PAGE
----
Focus on homelessness
of photographs showing life through the lens of the city’s homeless
community is being launched at a Liverpool library.
The ‘What We See’ exhibition at Kensington Library from
Monday, 12 May 2008, is the result of a photography course
commissioned by the city council in conjunction with the Whitechapel
Centre, a dedicated service for the city’s homeless and those at
risk of being without a home.
The course gave 23 people who use the centre and the Women’s Direct
Access Centre the opportunity to learn new skills and gain
The photographs show life from the perspective of homeless people
and it is hoped that it will trigger a debate about the issue among
those who view it.
Liverpool’s Executive Director of Community Services, Tony Hunter,
said:- “I am really pleased that the work of the people who
benefit from our homelessness service is being exhibited to a wider
I would urge people to go along and have a look at the thought
provoking photographs, which give a remarkable insight into the
lives of people who for a whole range of reasons find themselves
Of those who took part in the scheme, several have gone on to become
volunteer photographers at the Whitechapel Centre.
Another six have furthered their learning by taking a catering
course at Liverpool Community College.
Maureen McCarthy, Chief Executive of the Whitechapel Centre, said:-
“Many of the people using our services have had poor
experiences of formal learning, lack confidence and are excluded
from opportunities most people take for granted.
This project has proven to be a fantastic opportunity to showcase
The course tutor, freelance photographer Christian Petersen, said:-
“The students made great photographers as they see the world
in a very honest and direct way and this makes for interesting and
It's great that the Whitechapel Centre will be utilising the
students photography skills and enthusiasm to document their own
work at the centre.
I look forward to seeing what they produce in the future – they have
proven that they are more than capable of expressing themselves with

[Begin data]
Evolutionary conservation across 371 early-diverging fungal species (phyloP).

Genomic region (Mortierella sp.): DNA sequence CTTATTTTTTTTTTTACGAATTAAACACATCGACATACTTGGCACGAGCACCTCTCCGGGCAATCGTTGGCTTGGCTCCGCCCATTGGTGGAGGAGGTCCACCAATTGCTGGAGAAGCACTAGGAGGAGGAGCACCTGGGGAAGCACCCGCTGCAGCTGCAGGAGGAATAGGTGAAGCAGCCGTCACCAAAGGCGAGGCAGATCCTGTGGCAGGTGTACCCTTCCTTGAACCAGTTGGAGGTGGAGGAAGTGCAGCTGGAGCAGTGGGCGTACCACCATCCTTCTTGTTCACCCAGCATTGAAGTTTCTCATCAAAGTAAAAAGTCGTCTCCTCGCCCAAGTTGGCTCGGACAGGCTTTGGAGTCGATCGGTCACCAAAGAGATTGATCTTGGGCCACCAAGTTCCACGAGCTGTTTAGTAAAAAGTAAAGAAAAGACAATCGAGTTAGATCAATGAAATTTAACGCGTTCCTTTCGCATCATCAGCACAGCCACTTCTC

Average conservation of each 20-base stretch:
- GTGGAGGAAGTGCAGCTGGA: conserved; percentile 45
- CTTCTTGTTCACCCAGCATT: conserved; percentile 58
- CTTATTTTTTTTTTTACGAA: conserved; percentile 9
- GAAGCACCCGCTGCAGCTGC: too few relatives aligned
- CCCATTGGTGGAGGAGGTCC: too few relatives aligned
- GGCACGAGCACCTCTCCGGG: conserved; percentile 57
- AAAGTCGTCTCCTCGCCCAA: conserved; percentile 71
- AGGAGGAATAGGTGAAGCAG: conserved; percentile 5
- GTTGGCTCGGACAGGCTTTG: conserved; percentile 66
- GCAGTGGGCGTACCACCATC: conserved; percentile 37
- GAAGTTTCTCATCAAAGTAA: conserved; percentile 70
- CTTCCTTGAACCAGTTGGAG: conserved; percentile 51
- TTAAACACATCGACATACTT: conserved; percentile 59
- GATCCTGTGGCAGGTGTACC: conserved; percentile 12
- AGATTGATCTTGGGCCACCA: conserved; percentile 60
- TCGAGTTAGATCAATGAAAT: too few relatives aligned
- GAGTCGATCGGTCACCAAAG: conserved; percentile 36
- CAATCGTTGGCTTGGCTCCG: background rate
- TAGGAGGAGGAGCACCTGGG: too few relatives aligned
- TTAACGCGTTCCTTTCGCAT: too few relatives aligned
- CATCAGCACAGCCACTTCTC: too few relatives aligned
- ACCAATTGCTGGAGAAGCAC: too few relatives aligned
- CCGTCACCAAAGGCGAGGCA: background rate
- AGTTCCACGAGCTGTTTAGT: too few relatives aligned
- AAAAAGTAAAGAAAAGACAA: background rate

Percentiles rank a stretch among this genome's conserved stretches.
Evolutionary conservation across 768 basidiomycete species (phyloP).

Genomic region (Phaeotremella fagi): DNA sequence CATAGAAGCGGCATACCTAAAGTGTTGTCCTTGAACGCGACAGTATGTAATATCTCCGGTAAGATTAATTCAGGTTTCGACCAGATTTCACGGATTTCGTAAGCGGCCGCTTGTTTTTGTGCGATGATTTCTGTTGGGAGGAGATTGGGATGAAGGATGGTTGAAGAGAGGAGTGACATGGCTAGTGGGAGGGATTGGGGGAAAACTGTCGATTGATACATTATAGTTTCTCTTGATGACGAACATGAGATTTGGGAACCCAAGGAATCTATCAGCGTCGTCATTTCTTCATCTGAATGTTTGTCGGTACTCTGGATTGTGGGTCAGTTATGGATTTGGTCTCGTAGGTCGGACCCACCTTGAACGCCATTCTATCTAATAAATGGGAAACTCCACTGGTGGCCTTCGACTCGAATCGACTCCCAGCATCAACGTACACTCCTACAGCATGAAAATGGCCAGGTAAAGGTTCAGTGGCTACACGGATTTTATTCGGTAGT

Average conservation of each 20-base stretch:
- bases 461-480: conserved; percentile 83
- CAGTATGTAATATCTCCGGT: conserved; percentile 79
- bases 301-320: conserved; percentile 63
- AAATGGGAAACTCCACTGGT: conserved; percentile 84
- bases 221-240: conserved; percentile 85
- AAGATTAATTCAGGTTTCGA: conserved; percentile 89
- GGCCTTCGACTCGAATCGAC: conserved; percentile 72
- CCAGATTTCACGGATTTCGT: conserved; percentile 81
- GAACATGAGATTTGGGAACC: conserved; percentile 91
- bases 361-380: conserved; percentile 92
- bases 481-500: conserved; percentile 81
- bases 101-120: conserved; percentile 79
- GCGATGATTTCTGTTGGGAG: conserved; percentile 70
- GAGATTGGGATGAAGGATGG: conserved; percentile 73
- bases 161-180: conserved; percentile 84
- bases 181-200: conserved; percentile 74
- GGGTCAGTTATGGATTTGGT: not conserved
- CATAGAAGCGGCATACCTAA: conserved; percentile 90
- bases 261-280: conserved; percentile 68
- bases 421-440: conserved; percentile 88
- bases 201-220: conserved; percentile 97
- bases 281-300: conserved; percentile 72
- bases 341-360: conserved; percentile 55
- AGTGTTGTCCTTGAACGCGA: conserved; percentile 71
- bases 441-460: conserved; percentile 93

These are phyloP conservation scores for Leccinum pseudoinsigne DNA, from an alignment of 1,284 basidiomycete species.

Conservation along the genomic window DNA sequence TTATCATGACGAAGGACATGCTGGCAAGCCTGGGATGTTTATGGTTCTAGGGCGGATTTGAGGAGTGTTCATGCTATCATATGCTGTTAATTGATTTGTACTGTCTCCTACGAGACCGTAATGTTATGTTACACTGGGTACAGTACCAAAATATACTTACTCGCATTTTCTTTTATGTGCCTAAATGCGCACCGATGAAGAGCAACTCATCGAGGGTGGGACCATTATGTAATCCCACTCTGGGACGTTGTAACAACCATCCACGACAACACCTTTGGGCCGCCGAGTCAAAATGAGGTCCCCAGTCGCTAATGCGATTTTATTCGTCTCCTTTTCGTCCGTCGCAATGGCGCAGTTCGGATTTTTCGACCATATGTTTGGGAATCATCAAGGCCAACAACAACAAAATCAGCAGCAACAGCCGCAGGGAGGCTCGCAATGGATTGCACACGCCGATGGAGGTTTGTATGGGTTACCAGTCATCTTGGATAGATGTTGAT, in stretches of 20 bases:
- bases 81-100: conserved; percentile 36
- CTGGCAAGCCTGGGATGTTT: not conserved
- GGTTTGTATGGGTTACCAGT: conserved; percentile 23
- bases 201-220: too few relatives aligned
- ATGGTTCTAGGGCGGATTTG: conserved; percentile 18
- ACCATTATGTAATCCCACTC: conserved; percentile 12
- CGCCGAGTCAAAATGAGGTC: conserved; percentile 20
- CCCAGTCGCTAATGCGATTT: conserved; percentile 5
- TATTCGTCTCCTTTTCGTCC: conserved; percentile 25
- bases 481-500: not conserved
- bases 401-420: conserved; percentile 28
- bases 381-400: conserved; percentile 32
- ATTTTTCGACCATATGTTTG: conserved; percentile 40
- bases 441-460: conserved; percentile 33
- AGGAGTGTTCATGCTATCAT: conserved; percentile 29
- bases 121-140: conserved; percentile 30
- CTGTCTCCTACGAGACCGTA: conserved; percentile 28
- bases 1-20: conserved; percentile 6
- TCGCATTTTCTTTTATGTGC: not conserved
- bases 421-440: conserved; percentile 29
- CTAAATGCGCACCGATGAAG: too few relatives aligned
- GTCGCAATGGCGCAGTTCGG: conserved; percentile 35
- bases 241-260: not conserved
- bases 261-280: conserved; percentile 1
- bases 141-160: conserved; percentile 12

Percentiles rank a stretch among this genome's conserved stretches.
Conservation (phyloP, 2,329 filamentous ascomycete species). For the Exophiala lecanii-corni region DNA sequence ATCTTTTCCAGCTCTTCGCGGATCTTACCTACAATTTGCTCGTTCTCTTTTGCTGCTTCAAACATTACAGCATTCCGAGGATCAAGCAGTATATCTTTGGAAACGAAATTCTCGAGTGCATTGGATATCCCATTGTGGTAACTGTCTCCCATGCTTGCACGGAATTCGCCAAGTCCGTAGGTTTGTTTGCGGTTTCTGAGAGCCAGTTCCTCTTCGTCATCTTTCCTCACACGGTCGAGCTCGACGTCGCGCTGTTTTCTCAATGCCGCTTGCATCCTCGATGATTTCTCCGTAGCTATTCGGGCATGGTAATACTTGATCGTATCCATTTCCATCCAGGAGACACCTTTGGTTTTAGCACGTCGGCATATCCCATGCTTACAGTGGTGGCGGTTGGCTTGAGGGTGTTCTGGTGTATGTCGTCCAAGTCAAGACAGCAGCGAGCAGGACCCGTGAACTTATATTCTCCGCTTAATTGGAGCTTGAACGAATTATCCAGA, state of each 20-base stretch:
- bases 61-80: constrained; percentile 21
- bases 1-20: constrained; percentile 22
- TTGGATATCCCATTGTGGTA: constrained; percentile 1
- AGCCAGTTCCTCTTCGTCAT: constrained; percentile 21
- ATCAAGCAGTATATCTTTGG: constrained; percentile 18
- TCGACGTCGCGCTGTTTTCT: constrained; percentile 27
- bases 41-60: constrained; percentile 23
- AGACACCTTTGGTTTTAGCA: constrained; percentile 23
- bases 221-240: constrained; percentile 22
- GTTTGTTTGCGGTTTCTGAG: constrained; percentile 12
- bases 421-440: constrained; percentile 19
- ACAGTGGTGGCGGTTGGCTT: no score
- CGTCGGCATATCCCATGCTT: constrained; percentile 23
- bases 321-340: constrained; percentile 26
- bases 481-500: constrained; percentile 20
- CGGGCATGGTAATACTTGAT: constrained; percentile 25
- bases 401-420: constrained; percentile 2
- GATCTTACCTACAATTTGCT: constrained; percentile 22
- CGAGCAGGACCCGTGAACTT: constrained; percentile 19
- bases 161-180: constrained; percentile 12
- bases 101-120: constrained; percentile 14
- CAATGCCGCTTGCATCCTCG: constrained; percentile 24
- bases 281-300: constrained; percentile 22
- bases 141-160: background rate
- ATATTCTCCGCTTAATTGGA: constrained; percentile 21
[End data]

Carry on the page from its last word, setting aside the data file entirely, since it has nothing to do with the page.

The exhibition runs until Friday, 23 May 2008, and admission is
MERSEYSIDE GETS INTO THE SWING WITH 120 ROUNDS
will play an average of 120 rounds of golf this year, a 20 per cent
increase on 2007 thanks to Open fever sweeping the region.
Matthew Allen-Chilman, head of golf at Formby Hall Golf Resort &
Spa, commented:- “There’s still more than 60 days until the
Open, but we’ve experienced unprecedented demand for the golf course
since mid-January. It’s been from all levels of player, from
amateurs to semi-professionals, but the biggest interest by far has
been from the city’s professionals.
The Open is a key networking event for many and we’ve already
bulk-sold several weeks of PGA academy training and have even been
asked to send some of our pros to peoples’ homes for more discreet
The region’s professionals are obviously keen to capitalise on and
enjoy the event, while showcasing their golfing talent. A bit of
last minute coaching is definitely the answer.”
Formby Hall Golf Resort & Spa is already taking green tee bookings
for during The Open Championship. Daily green fees include £200 for
the nine hole and £400 for the 18 hole course.
The resort will
become home to the UK’s only residential PGA golf academy in June
when it opens its doors for the first time. The residential golf
academy will offer swing analysis, one-on-one putting and driving
tuition and handicap reduction strategies.
The resort’s recently completed its second phase of development, as
the meeting and conference facilities were launched. The resort now
offers two conference rooms, the Ambassador (14m x 26m) and the
Diplomat (6m x 22m) and is well located to capitalise on the
opportunities that The Open will generate.
The 2008 Open is expected to deliver a major boost to the local and
Early estimates suggest that the event will bring
more than £30m of new money to the local economy while footage and
images of Sefton’s golf coast will generate a further £40m of
tourism-related businesses in the area.